Robert Heckendorn, Ph.D.
College of Engineering
Campus Locations: Moscow
Computer Science Department
Robert Heckendorn has been a professor at the University of Idaho since 1999. He grew up in Norman, Oklahoma, the son of parents in the newspaper business. In high school he was introduced to Dr. Richard Andree who ran a summer program in computers. He was inspired by Richard's creativity in math and computer science, and dedication to education. Robert graduated in 1979 from the University of Oklahoma with a degree in mathematics, but by then was hooked on computers and really long bike rides.
Robert's next move was to Tucson, Arizona, where he studied computer science at the University of Arizona and received his MS degree. While in Arizona, he learned what a wonderful place the desert is. His next move was to Oregon where he worked for four years on Basic language products in Hewlett-Packard's calculator division. He immediately fell in love with the deep forests and crashing surf of the Northwest. Another opportunity in HP took Robert to Fort Collins, Colorado, where he worked on a Common Lisp compiler and software development environments for C, C++, and COBOL.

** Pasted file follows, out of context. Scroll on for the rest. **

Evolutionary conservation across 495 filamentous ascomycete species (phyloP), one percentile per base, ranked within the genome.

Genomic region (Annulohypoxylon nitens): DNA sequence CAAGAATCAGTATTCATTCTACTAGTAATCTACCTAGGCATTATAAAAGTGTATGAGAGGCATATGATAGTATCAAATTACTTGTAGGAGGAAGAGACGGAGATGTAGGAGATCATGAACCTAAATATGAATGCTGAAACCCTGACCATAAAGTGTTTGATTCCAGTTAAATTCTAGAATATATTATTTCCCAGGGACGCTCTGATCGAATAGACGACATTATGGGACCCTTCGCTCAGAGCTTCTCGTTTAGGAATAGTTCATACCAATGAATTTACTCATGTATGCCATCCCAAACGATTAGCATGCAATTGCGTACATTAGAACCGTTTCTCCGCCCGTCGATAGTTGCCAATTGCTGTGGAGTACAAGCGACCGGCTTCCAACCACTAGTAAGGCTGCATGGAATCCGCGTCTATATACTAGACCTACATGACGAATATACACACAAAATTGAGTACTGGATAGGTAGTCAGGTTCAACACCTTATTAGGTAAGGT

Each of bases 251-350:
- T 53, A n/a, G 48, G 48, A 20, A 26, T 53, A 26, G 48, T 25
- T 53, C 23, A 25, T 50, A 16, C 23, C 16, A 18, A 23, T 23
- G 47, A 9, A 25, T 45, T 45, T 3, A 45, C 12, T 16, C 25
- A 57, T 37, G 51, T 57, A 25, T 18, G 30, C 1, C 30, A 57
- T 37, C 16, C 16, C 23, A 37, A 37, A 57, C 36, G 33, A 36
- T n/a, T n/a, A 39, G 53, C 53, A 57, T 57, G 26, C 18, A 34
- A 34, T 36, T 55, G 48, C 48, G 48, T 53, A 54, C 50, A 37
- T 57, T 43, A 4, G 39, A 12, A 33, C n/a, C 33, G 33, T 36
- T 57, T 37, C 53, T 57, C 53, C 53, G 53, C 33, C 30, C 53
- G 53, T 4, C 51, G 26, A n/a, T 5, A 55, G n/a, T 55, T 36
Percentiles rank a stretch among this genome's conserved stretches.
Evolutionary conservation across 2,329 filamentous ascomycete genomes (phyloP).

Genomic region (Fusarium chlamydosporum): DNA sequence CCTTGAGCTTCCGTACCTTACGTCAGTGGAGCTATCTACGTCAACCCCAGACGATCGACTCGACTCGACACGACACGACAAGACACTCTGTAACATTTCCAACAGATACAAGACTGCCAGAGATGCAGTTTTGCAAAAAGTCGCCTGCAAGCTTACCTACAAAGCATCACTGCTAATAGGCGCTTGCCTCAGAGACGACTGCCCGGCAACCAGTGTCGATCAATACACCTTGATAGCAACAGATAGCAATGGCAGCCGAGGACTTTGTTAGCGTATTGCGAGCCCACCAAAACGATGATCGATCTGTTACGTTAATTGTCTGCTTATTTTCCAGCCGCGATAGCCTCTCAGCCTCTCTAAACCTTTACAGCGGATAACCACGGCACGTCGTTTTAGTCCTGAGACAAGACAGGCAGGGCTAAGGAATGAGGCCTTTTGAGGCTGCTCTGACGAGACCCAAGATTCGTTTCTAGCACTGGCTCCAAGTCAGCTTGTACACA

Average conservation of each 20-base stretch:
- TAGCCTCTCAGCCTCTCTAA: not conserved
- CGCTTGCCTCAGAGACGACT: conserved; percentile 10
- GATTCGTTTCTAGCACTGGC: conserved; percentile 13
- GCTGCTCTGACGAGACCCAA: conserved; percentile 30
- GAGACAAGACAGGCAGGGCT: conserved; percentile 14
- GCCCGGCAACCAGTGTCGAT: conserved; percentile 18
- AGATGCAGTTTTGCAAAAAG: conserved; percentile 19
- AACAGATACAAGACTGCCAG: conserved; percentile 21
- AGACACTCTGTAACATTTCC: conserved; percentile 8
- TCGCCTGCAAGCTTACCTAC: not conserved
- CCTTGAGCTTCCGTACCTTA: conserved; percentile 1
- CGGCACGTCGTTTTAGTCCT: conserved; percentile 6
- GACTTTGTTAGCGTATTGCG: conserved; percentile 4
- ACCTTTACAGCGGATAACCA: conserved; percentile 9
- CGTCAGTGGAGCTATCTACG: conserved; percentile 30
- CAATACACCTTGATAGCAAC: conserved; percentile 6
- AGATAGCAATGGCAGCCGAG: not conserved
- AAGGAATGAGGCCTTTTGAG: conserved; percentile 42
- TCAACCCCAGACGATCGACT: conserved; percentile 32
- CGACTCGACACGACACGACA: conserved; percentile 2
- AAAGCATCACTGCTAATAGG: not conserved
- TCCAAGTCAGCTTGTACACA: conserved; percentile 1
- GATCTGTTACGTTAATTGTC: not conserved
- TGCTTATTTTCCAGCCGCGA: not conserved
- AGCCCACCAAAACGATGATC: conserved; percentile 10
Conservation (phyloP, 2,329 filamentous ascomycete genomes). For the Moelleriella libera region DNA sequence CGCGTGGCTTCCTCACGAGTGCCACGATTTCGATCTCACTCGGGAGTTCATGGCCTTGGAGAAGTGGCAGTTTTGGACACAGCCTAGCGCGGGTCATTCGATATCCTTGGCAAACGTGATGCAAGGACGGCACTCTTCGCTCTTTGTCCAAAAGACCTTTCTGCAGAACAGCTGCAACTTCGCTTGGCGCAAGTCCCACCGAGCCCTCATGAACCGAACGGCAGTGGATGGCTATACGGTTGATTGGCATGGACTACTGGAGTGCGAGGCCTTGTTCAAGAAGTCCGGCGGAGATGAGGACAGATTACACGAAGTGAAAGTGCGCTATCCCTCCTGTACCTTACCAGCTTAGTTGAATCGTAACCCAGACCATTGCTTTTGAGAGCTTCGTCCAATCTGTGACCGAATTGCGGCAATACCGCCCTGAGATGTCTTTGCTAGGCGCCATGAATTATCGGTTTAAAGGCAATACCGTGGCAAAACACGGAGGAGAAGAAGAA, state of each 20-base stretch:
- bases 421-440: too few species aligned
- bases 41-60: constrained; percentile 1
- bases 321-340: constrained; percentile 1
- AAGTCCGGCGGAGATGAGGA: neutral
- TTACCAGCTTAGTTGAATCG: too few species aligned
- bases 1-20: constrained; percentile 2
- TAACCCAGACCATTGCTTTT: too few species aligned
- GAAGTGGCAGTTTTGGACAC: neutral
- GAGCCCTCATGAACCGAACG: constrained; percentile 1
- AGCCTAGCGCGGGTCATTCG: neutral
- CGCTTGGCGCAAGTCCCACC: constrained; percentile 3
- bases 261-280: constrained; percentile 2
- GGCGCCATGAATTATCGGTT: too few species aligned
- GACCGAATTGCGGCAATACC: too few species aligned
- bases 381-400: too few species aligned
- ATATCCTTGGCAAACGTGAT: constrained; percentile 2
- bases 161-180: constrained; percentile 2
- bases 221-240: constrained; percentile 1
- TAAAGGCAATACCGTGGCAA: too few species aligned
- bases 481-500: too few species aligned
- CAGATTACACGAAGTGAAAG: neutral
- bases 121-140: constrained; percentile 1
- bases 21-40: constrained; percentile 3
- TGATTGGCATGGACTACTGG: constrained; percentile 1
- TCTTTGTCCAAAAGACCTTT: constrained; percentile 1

In 1995, after 15 years, Robert left HP, but remained in Fort Collins to work in Evolutionary Computation with Darrell Whitley at Colorado State University and to do some private consulting. He received his Ph.D. in Computer Science in 1999 specializing in epistatic analysis of optimization problems. In Fort Collins, he learned how great it was to hike and bike the Rockies. From there he moved to Moscow, Idaho, joining the University of Idaho which has a strong research emphasis in evolutionary computation and evolutionary biology.
Robert works with anything that evolves. His research has included bioinformatics work in phylogenetics, new methods of Markov Chain Monte Carlo sampling, and the simulation of the geneics of the onset of breast cancer. He is currently working on evolutionary approaches to agent based simulations of international conflict and the cooperative behavior of swarms of thousands of robots.